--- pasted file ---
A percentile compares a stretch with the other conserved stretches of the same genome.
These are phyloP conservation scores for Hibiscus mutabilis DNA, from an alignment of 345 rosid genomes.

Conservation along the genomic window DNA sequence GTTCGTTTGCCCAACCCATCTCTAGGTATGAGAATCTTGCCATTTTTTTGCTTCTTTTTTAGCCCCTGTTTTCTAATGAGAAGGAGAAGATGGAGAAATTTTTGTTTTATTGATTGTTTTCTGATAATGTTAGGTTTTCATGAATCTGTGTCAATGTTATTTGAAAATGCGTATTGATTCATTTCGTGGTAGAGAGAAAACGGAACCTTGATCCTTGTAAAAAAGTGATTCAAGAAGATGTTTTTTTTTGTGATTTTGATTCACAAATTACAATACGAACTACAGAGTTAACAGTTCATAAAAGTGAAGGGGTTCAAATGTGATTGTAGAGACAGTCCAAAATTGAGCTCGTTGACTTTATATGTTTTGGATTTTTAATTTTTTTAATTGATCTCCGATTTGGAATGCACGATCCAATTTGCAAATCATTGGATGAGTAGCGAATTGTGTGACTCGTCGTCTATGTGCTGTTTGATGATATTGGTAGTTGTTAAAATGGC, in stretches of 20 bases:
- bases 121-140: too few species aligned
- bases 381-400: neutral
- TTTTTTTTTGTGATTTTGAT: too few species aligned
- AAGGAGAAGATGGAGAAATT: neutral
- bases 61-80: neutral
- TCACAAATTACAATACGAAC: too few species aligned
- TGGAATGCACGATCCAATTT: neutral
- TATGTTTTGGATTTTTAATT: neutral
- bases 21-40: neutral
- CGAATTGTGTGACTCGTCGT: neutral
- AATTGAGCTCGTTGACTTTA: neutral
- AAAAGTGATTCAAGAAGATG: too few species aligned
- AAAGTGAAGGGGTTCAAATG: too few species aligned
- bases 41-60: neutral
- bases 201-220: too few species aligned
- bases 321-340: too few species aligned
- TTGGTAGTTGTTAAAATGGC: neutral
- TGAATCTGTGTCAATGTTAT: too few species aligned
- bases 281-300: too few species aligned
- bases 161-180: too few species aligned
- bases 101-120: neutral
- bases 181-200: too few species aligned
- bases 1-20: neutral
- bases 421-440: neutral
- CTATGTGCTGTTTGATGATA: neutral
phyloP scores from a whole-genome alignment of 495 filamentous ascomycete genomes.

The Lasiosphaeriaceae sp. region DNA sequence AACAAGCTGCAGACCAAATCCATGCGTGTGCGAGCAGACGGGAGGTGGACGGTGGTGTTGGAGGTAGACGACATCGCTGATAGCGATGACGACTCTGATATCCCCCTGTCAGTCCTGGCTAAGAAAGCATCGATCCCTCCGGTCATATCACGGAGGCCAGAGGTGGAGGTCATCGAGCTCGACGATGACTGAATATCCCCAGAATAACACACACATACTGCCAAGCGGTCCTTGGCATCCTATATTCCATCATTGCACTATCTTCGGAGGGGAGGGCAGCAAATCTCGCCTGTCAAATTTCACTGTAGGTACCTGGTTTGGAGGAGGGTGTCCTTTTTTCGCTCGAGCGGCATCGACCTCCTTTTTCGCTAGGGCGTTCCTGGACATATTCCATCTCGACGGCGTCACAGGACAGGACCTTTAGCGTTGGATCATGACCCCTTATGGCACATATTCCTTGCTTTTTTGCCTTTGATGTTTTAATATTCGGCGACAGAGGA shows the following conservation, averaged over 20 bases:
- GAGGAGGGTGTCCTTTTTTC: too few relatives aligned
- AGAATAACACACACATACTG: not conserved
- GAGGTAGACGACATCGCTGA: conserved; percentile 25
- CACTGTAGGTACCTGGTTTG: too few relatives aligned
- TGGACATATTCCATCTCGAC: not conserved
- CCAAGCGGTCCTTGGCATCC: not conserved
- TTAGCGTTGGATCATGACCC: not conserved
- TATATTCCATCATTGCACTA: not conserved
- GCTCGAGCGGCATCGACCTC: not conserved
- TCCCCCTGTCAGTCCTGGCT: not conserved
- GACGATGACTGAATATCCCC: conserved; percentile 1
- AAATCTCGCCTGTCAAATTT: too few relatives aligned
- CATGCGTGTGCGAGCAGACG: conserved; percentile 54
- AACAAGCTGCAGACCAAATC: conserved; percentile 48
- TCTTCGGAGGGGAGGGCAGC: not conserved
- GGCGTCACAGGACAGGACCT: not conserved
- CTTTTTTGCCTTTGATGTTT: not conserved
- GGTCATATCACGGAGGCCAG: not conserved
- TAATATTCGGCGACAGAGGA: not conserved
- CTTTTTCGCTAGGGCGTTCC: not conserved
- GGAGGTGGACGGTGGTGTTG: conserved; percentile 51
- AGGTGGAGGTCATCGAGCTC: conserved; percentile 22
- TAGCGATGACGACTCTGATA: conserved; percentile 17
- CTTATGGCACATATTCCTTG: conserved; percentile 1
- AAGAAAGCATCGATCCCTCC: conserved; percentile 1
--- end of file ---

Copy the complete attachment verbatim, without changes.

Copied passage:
A percentile compares a stretch with the other conserved stretches of the same genome.
These are phyloP conservation scores for Hibiscus mutabilis DNA, from an alignment of 345 rosid genomes.

Conservation along the genomic window DNA sequence GTTCGTTTGCCCAACCCATCTCTAGGTATGAGAATCTTGCCATTTTTTTGCTTCTTTTTTAGCCCCTGTTTTCTAATGAGAAGGAGAAGATGGAGAAATTTTTGTTTTATTGATTGTTTTCTGATAATGTTAGGTTTTCATGAATCTGTGTCAATGTTATTTGAAAATGCGTATTGATTCATTTCGTGGTAGAGAGAAAACGGAACCTTGATCCTTGTAAAAAAGTGATTCAAGAAGATGTTTTTTTTTGTGATTTTGATTCACAAATTACAATACGAACTACAGAGTTAACAGTTCATAAAAGTGAAGGGGTTCAAATGTGATTGTAGAGACAGTCCAAAATTGAGCTCGTTGACTTTATATGTTTTGGATTTTTAATTTTTTTAATTGATCTCCGATTTGGAATGCACGATCCAATTTGCAAATCATTGGATGAGTAGCGAATTGTGTGACTCGTCGTCTATGTGCTGTTTGATGATATTGGTAGTTGTTAAAATGGC, in stretches of 20 bases:
- bases 121-140: too few species aligned
- bases 381-400: neutral
- TTTTTTTTTGTGATTTTGAT: too few species aligned
- AAGGAGAAGATGGAGAAATT: neutral
- bases 61-80: neutral
- TCACAAATTACAATACGAAC: too few species aligned
- TGGAATGCACGATCCAATTT: neutral
- TATGTTTTGGATTTTTAATT: neutral
- bases 21-40: neutral
- CGAATTGTGTGACTCGTCGT: neutral
- AATTGAGCTCGTTGACTTTA: neutral
- AAAAGTGATTCAAGAAGATG: too few species aligned
- AAAGTGAAGGGGTTCAAATG: too few species aligned
- bases 41-60: neutral
- bases 201-220: too few species aligned
- bases 321-340: too few species aligned
- TTGGTAGTTGTTAAAATGGC: neutral
- TGAATCTGTGTCAATGTTAT: too few species aligned
- bases 281-300: too few species aligned
- bases 161-180: too few species aligned
- bases 101-120: neutral
- bases 181-200: too few species aligned
- bases 1-20: neutral
- bases 421-440: neutral
- CTATGTGCTGTTTGATGATA: neutral
phyloP scores from a whole-genome alignment of 495 filamentous ascomycete genomes.

The Lasiosphaeriaceae sp. region DNA sequence AACAAGCTGCAGACCAAATCCATGCGTGTGCGAGCAGACGGGAGGTGGACGGTGGTGTTGGAGGTAGACGACATCGCTGATAGCGATGACGACTCTGATATCCCCCTGTCAGTCCTGGCTAAGAAAGCATCGATCCCTCCGGTCATATCACGGAGGCCAGAGGTGGAGGTCATCGAGCTCGACGATGACTGAATATCCCCAGAATAACACACACATACTGCCAAGCGGTCCTTGGCATCCTATATTCCATCATTGCACTATCTTCGGAGGGGAGGGCAGCAAATCTCGCCTGTCAAATTTCACTGTAGGTACCTGGTTTGGAGGAGGGTGTCCTTTTTTCGCTCGAGCGGCATCGACCTCCTTTTTCGCTAGGGCGTTCCTGGACATATTCCATCTCGACGGCGTCACAGGACAGGACCTTTAGCGTTGGATCATGACCCCTTATGGCACATATTCCTTGCTTTTTTGCCTTTGATGTTTTAATATTCGGCGACAGAGGA shows the following conservation, averaged over 20 bases:
- GAGGAGGGTGTCCTTTTTTC: too few relatives aligned
- AGAATAACACACACATACTG: not conserved
- GAGGTAGACGACATCGCTGA: conserved; percentile 25
- CACTGTAGGTACCTGGTTTG: too few relatives aligned
- TGGACATATTCCATCTCGAC: not conserved
- CCAAGCGGTCCTTGGCATCC: not conserved
- TTAGCGTTGGATCATGACCC: not conserved
- TATATTCCATCATTGCACTA: not conserved
- GCTCGAGCGGCATCGACCTC: not conserved
- TCCCCCTGTCAGTCCTGGCT: not conserved
- GACGATGACTGAATATCCCC: conserved; percentile 1
- AAATCTCGCCTGTCAAATTT: too few relatives aligned
- CATGCGTGTGCGAGCAGACG: conserved; percentile 54
- AACAAGCTGCAGACCAAATC: conserved; percentile 48
- TCTTCGGAGGGGAGGGCAGC: not conserved
- GGCGTCACAGGACAGGACCT: not conserved
- CTTTTTTGCCTTTGATGTTT: not conserved
- GGTCATATCACGGAGGCCAG: not conserved
- TAATATTCGGCGACAGAGGA: not conserved
- CTTTTTCGCTAGGGCGTTCC: not conserved
- GGAGGTGGACGGTGGTGTTG: conserved; percentile 51
- AGGTGGAGGTCATCGAGCTC: conserved; percentile 22
- TAGCGATGACGACTCTGATA: conserved; percentile 17
- CTTATGGCACATATTCCTTG: conserved; percentile 1
- AAGAAAGCATCGATCCCTCC: conserved; percentile 1